Six Steps of Bug Hunting

Is Debug bugging you?

Back when I started out as a verification engineer, the thing that bugged us all the most, including me and all of my colleagues, was debug.

When you think about, there are six basic steps to debug that can save everyone a lot of time and bugging. I decided to put them down on paper, and this is how they look:

1. PREP

Start with pen and paper. We kick off the verification with waveform, design tracer, log file, verification, and source code…

2. LOG FILES

We open the log file to hunt down and find the bug, and then we browse through the file to discover the cause of the bug. This is done by reviewing the messages in the log file…

3. GET THE VALUES

Once this is done, we write down the values from the sequence of messages in order to carry on with the journey…

4. MATCH UP

Once we have the values, we try to match them on the waveform if we can…

5. CHECK THE SOURCE

The hunt continues by checking the source code to identify the place in the source code from which the messages are coming. We do this to understand how the values from the messages are calculated.

6. ROLL AGAIN

If the results are still inconclusive, we would usually add a few new messages and rerun the simulation until we flush out the bugs.

Debug process

But what if debug were simpler?

And there it is! Six simple steps, and potentially two or three more just for fun – well, not really. This process can be quite time consuming, and it’s never easy to predict how long it will take to get all the way through it. In some cases, by the time you reach any important conclusions, you may simply have forgotten the steps you took that led you there.

I joined Vtool, and while I was experimenting and playing with Vtool’s visual debugging tool Cogita, I began to ask myself: What if all the steps in the debug process could be centralized in a single platform? In one platform, you could visualize all the messages, and you could easily navigate through log files, switching from messages to source browser and waveform as easily as thinking about it. This would be a great leap forward – an optimized and synchronized way of handling all the debug steps.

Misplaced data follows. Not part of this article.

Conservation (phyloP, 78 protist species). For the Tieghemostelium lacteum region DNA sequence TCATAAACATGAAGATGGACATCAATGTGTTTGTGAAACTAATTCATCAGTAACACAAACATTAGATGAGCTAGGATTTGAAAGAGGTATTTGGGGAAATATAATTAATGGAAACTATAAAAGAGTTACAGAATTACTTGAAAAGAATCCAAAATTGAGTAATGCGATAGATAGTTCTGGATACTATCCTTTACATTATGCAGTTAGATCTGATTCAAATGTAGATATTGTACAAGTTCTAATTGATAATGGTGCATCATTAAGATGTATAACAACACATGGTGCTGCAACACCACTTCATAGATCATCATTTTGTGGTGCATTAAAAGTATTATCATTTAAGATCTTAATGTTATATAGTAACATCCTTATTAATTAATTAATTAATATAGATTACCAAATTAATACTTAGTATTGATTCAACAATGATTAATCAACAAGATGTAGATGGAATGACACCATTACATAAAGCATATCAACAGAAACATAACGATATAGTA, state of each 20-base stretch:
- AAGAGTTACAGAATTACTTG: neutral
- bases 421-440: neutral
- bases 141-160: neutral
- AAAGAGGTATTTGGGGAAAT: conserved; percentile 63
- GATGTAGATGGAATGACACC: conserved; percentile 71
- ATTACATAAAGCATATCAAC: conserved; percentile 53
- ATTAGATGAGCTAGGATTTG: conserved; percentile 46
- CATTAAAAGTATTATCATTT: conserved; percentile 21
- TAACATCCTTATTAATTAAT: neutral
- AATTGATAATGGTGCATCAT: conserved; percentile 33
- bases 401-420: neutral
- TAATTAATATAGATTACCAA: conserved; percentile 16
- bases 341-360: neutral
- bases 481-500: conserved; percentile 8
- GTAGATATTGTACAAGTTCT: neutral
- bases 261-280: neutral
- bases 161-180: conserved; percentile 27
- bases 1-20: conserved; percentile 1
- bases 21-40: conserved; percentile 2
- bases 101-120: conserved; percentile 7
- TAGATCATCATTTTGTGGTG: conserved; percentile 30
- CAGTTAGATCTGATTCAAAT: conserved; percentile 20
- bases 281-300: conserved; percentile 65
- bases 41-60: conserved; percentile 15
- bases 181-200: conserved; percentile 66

After 15 years of working as a verification engineer and verification project lead, I made the decision to set a course for a new journey, taking my career along a different direction – I decided to explore business development. To help me with the right skills and knowledge that I needed for the new role, I enrolled in an Executive MBA program. One of the modules I studied was Operations Management, or best practices to create the highest possible level of efficiency within an organization or a business process.

Vtool faced these challenges all throughout our time spent in verification. Experiencing these problems first-hand, we developed Cogita to help us leverage and speed up the verification process. We wanted to design Cogita as a helpful tool for verification engineers, to help guide them through debug in an interactive, more efficient, and centralized way.

In Operations Management, it is important to explore business operations and the role technology plays in creating strategic differentiation.

Verification teams in semiconductor companies should always be looking to find the optimal way to simplify and facilitate this work which is otherwise quite complex and often protracted. They should include the right technologies and tools to enhance and streamline the debug process.

You see? It could be simpler!

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